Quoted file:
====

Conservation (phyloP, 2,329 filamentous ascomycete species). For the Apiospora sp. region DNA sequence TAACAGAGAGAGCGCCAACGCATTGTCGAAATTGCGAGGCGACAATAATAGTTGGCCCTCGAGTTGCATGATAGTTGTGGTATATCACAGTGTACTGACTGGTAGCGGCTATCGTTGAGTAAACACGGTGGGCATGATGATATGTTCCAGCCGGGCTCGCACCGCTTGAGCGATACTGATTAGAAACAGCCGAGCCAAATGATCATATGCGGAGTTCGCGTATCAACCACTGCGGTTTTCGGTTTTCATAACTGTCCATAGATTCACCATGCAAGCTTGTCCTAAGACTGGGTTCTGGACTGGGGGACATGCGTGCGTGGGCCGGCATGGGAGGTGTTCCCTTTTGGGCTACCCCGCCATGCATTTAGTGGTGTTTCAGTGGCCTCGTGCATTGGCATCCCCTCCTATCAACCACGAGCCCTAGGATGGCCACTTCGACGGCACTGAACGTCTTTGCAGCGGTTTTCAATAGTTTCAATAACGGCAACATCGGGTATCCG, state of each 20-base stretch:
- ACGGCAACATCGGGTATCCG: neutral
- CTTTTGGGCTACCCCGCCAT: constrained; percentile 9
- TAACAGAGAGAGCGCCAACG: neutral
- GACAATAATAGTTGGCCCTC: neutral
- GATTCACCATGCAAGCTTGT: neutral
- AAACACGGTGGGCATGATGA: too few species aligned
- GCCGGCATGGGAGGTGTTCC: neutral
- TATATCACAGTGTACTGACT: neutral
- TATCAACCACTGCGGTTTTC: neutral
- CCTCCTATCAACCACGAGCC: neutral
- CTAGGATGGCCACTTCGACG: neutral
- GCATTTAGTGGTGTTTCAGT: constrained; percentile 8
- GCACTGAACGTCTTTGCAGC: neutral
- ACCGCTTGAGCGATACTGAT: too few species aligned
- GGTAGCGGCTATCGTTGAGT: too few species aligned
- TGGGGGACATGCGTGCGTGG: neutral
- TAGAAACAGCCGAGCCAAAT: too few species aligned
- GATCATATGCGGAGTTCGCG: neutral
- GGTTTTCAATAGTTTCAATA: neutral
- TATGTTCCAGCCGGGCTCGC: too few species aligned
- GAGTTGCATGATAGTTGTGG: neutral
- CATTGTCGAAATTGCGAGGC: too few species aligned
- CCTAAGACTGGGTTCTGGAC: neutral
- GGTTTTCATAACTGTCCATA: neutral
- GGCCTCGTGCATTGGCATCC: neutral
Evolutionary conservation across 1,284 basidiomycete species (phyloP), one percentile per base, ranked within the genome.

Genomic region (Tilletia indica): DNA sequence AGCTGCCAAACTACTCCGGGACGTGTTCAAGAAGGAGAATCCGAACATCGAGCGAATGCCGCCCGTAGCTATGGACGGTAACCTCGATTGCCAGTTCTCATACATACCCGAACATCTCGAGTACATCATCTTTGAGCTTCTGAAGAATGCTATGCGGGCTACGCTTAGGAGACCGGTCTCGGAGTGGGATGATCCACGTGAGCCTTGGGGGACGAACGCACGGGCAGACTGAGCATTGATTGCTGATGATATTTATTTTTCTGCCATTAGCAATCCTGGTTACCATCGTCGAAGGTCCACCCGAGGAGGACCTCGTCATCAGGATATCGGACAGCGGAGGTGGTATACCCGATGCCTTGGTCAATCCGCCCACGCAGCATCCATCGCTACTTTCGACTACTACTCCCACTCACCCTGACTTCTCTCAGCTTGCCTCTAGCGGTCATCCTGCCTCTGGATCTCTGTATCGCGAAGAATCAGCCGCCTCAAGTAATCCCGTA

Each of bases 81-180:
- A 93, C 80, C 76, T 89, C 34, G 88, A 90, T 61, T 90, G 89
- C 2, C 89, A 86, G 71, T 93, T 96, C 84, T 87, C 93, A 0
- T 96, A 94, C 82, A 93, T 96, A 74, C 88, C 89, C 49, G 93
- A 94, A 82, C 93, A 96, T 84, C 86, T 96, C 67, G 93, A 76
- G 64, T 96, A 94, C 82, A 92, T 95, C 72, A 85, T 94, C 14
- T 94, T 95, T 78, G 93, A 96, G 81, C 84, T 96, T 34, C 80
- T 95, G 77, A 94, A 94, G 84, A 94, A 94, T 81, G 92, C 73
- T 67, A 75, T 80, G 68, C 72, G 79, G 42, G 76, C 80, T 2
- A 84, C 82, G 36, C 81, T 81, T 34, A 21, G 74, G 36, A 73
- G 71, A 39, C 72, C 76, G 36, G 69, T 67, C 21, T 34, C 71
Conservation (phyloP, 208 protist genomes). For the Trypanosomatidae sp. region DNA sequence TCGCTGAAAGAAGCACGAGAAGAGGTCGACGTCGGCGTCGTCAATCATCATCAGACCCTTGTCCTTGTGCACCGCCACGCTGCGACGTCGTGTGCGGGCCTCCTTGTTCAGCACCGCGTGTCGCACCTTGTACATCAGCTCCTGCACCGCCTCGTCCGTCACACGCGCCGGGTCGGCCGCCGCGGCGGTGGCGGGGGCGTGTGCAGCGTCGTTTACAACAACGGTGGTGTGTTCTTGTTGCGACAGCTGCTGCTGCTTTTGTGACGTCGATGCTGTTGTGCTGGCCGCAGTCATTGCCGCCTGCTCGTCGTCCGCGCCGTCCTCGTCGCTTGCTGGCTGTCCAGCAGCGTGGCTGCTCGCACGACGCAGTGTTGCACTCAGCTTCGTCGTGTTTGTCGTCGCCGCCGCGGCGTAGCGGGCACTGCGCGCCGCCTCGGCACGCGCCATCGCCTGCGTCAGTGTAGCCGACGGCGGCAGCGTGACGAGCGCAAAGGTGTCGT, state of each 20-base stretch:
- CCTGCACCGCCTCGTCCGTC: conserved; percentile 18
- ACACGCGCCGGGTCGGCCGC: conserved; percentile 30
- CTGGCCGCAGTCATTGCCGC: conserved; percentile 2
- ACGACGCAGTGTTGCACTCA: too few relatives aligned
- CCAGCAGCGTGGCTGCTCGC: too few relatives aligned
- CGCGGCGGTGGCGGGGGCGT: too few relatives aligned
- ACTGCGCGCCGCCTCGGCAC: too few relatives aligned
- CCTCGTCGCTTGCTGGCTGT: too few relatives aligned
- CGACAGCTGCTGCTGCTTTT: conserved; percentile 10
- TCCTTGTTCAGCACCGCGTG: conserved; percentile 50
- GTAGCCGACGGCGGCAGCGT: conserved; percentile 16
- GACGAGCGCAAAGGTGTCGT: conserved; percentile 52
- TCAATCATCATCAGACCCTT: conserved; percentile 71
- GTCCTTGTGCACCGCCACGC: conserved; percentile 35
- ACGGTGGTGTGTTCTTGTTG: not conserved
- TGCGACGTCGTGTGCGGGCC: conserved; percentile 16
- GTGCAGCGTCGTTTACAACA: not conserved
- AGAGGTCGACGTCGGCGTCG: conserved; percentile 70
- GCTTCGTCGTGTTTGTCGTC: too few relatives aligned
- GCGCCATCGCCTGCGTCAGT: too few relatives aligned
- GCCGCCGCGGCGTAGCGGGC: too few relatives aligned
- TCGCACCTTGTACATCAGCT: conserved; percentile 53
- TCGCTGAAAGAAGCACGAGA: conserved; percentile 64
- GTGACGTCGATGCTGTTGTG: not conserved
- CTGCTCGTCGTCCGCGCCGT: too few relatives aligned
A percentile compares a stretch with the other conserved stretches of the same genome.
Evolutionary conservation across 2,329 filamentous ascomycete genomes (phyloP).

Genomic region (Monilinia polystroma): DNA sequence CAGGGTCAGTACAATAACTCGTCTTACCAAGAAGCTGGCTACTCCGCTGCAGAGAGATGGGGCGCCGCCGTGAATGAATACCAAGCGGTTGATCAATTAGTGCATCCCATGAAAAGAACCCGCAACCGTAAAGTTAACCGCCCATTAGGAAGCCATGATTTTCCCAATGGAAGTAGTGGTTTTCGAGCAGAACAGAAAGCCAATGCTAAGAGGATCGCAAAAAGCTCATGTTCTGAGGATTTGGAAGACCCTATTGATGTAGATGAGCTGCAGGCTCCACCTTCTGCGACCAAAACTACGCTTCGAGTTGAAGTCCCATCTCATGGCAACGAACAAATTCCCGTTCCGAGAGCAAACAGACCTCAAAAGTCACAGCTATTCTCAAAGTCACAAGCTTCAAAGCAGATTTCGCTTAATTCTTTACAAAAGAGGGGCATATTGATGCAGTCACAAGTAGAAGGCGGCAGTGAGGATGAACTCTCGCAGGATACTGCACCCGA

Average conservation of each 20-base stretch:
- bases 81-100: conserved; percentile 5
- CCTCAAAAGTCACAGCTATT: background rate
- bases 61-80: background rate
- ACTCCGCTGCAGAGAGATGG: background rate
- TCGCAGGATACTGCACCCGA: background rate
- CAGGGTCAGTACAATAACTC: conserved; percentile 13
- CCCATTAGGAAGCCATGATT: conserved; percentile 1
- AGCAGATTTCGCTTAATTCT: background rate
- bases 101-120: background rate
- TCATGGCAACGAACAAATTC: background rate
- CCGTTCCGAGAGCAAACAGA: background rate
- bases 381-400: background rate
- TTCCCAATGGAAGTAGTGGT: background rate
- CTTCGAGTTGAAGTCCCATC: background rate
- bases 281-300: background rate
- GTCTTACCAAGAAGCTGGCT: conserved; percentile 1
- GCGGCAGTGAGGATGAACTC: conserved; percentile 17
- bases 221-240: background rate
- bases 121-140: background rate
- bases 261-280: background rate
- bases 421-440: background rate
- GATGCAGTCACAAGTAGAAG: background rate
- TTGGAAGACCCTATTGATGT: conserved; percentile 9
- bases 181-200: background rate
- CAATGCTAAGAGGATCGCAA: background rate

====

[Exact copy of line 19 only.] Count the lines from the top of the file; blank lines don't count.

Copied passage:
- GATCATATGCGGAGTTCGCG: neutral